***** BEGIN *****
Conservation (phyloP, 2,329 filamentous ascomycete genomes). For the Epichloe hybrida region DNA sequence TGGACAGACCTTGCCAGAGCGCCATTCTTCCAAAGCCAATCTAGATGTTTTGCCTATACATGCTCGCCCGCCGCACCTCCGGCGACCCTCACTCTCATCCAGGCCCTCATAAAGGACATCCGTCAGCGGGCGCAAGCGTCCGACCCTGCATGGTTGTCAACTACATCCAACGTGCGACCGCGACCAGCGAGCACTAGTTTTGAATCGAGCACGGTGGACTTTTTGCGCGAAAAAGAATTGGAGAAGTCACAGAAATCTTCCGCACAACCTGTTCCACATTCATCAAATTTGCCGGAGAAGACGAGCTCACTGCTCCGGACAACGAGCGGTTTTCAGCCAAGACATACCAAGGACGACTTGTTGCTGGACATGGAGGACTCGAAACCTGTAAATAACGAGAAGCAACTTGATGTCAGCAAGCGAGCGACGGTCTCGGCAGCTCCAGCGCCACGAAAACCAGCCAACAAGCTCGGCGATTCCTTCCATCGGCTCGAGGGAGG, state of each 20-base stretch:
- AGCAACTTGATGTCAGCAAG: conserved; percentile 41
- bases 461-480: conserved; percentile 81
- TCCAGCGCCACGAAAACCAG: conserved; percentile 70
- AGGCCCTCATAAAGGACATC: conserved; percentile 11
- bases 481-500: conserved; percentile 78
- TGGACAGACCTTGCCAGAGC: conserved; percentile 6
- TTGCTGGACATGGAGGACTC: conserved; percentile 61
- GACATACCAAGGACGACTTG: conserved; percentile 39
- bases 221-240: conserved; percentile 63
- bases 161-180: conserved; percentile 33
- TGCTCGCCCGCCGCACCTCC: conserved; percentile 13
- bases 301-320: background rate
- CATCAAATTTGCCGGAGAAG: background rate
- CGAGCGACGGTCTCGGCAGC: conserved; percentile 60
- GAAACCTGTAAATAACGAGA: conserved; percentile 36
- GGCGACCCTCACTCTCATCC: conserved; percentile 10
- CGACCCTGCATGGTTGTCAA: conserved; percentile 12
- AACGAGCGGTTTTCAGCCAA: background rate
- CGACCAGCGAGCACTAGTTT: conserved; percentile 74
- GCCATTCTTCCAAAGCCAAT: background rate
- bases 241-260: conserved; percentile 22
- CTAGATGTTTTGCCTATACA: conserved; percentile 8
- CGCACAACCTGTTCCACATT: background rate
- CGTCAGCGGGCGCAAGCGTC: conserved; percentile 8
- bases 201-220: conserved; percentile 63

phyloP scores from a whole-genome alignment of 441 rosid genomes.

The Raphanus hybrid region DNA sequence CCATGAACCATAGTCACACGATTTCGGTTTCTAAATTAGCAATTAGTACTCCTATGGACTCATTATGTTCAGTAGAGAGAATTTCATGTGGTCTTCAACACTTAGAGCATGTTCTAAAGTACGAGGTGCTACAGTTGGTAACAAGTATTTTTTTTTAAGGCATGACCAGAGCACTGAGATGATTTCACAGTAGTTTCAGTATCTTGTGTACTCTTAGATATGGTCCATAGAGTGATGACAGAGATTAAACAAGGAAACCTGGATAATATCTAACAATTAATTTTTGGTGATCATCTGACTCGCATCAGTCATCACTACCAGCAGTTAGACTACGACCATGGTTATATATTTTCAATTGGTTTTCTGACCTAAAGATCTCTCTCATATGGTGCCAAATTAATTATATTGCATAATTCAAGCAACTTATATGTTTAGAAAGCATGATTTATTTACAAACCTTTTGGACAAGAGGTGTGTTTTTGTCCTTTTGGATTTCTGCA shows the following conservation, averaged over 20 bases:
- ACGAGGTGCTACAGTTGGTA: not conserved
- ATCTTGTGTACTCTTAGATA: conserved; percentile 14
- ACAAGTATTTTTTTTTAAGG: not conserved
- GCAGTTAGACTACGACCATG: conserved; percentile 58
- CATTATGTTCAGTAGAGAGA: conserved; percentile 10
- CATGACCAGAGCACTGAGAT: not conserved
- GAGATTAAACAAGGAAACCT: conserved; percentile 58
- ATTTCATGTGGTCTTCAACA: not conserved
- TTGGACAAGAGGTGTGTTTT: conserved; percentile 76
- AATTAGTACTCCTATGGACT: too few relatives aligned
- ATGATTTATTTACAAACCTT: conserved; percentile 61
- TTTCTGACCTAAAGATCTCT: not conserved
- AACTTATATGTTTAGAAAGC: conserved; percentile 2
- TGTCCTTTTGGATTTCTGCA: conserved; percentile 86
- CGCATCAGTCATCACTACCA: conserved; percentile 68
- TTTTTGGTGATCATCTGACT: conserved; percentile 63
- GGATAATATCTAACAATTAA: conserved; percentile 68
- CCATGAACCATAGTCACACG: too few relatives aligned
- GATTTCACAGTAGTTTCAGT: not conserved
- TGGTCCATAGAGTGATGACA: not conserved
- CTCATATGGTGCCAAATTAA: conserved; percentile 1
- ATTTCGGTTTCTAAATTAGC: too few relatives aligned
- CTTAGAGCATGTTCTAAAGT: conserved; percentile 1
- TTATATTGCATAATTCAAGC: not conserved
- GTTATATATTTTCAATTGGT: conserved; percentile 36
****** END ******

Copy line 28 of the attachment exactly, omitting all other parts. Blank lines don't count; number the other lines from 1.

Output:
The Raphanus hybrid region DNA sequence CCATGAACCATAGTCACACGATTTCGGTTTCTAAATTAGCAATTAGTACTCCTATGGACTCATTATGTTCAGTAGAGAGAATTTCATGTGGTCTTCAACACTTAGAGCATGTTCTAAAGTACGAGGTGCTACAGTTGGTAACAAGTATTTTTTTTTAAGGCATGACCAGAGCACTGAGATGATTTCACAGTAGTTTCAGTATCTTGTGTACTCTTAGATATGGTCCATAGAGTGATGACAGAGATTAAACAAGGAAACCTGGATAATATCTAACAATTAATTTTTGGTGATCATCTGACTCGCATCAGTCATCACTACCAGCAGTTAGACTACGACCATGGTTATATATTTTCAATTGGTTTTCTGACCTAAAGATCTCTCTCATATGGTGCCAAATTAATTATATTGCATAATTCAAGCAACTTATATGTTTAGAAAGCATGATTTATTTACAAACCTTTTGGACAAGAGGTGTGTTTTTGTCCTTTTGGATTTCTGCA shows the following conservation, averaged over 20 bases: